Worn brakes contribute to poor landing

This April 2007 accident report is provided by the National Transportation Safety Board. Published as an educational tool, it is intended to help pilots learn from the misfortunes of others.

Aircraft: Cessna 170A
Location: Watkins, Colo.
Injuries: None.
Aircraft damage: Substantial.

What reportedly happened: The pilot had been practicing touch-and-go landings. On his final landing, the plane swerved to the right. He was not able to regain control. The right wing struck the ground, bending the spar. The airplane veered off the runway.

According to the FAA airworthiness inspector who examined the airplane, the right brake caliper assembly showed severely worn shoes with uneven wear. The inspector surmised that when the pilot applied the brakes, the uneven brake shoe wear caused the caliper pins to engage misaligned, contacting the rotor, locking and shearing the caliper assembly.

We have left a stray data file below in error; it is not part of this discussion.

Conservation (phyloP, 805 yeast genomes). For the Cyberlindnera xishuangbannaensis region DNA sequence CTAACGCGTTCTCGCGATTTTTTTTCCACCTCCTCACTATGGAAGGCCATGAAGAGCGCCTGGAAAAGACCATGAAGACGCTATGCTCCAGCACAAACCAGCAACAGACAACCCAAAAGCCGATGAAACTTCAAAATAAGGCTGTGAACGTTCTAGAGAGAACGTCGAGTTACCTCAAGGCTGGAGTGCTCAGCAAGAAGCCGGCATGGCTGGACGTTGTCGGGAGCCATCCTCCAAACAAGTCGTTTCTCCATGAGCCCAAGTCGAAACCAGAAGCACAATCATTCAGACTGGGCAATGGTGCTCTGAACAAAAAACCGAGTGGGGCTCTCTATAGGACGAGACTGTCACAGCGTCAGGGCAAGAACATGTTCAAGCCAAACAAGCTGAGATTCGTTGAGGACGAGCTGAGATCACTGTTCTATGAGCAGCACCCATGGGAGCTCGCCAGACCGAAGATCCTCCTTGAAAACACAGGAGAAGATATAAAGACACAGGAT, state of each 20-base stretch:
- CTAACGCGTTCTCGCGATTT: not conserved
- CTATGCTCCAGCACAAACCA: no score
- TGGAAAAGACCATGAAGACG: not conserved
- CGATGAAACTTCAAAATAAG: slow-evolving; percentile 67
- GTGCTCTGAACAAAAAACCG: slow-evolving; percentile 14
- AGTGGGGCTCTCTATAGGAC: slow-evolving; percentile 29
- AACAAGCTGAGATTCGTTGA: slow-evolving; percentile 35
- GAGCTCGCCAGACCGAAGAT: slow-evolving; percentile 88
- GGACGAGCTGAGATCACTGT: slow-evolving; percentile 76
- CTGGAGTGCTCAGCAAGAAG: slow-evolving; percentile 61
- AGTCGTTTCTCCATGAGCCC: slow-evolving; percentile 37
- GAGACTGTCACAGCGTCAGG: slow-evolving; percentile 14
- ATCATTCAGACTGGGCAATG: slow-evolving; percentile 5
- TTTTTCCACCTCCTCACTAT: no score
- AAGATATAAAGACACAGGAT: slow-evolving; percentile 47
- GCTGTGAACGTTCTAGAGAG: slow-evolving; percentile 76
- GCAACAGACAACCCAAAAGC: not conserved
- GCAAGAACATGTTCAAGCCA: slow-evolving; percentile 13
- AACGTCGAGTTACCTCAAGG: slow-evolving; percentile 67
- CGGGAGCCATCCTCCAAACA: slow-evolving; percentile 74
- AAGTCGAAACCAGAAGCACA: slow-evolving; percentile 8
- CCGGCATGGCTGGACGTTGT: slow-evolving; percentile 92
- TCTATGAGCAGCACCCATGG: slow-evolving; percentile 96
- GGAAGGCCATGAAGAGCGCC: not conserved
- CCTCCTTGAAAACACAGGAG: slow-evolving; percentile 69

Probable cause: A total failure during landing roll of the right brake caused by severely worn shoes.

For more information: NTSB.gov/ntsb/brief.asp?ev_id=20070514X00554&key=1

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